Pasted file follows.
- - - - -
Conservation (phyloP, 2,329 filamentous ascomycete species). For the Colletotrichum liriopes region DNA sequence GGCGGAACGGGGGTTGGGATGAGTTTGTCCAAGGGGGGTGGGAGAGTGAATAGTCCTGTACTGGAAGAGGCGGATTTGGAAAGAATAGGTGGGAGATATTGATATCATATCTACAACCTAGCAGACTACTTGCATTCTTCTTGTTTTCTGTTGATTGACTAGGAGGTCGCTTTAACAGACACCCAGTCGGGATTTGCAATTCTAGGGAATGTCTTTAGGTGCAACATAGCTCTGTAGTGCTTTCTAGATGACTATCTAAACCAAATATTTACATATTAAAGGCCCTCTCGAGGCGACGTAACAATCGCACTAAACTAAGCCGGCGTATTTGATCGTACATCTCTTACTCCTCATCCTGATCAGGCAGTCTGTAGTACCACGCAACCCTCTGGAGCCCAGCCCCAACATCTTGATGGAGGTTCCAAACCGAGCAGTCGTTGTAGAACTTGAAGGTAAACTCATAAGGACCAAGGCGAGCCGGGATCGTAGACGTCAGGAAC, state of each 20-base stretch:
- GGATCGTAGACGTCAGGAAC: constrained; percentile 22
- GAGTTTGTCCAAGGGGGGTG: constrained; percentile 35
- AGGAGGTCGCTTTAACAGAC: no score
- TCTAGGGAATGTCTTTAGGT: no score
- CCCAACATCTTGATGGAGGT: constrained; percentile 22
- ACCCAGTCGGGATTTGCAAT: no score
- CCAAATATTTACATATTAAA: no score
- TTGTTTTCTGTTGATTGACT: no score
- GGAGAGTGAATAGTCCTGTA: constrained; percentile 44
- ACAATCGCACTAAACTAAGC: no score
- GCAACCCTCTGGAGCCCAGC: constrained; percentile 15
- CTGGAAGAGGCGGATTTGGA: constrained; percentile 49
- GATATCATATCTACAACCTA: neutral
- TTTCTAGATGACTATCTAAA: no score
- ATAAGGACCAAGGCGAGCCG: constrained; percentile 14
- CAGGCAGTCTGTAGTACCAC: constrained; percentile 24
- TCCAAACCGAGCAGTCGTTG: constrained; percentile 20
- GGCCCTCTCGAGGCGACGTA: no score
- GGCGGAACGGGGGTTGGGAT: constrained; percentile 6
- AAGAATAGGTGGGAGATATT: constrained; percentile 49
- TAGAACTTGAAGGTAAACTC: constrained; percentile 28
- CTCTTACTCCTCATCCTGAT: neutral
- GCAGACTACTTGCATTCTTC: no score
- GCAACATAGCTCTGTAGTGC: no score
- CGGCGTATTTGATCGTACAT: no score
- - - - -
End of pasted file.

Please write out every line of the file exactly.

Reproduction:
Conservation (phyloP, 2,329 filamentous ascomycete species). For the Colletotrichum liriopes region DNA sequence GGCGGAACGGGGGTTGGGATGAGTTTGTCCAAGGGGGGTGGGAGAGTGAATAGTCCTGTACTGGAAGAGGCGGATTTGGAAAGAATAGGTGGGAGATATTGATATCATATCTACAACCTAGCAGACTACTTGCATTCTTCTTGTTTTCTGTTGATTGACTAGGAGGTCGCTTTAACAGACACCCAGTCGGGATTTGCAATTCTAGGGAATGTCTTTAGGTGCAACATAGCTCTGTAGTGCTTTCTAGATGACTATCTAAACCAAATATTTACATATTAAAGGCCCTCTCGAGGCGACGTAACAATCGCACTAAACTAAGCCGGCGTATTTGATCGTACATCTCTTACTCCTCATCCTGATCAGGCAGTCTGTAGTACCACGCAACCCTCTGGAGCCCAGCCCCAACATCTTGATGGAGGTTCCAAACCGAGCAGTCGTTGTAGAACTTGAAGGTAAACTCATAAGGACCAAGGCGAGCCGGGATCGTAGACGTCAGGAAC, state of each 20-base stretch:
- GGATCGTAGACGTCAGGAAC: constrained; percentile 22
- GAGTTTGTCCAAGGGGGGTG: constrained; percentile 35
- AGGAGGTCGCTTTAACAGAC: no score
- TCTAGGGAATGTCTTTAGGT: no score
- CCCAACATCTTGATGGAGGT: constrained; percentile 22
- ACCCAGTCGGGATTTGCAAT: no score
- CCAAATATTTACATATTAAA: no score
- TTGTTTTCTGTTGATTGACT: no score
- GGAGAGTGAATAGTCCTGTA: constrained; percentile 44
- ACAATCGCACTAAACTAAGC: no score
- GCAACCCTCTGGAGCCCAGC: constrained; percentile 15
- CTGGAAGAGGCGGATTTGGA: constrained; percentile 49
- GATATCATATCTACAACCTA: neutral
- TTTCTAGATGACTATCTAAA: no score
- ATAAGGACCAAGGCGAGCCG: constrained; percentile 14
- CAGGCAGTCTGTAGTACCAC: constrained; percentile 24
- TCCAAACCGAGCAGTCGTTG: constrained; percentile 20
- GGCCCTCTCGAGGCGACGTA: no score
- GGCGGAACGGGGGTTGGGAT: constrained; percentile 6
- AAGAATAGGTGGGAGATATT: constrained; percentile 49
- TAGAACTTGAAGGTAAACTC: constrained; percentile 28
- CTCTTACTCCTCATCCTGAT: neutral
- GCAGACTACTTGCATTCTTC: no score
- GCAACATAGCTCTGTAGTGC: no score
- CGGCGTATTTGATCGTACAT: no score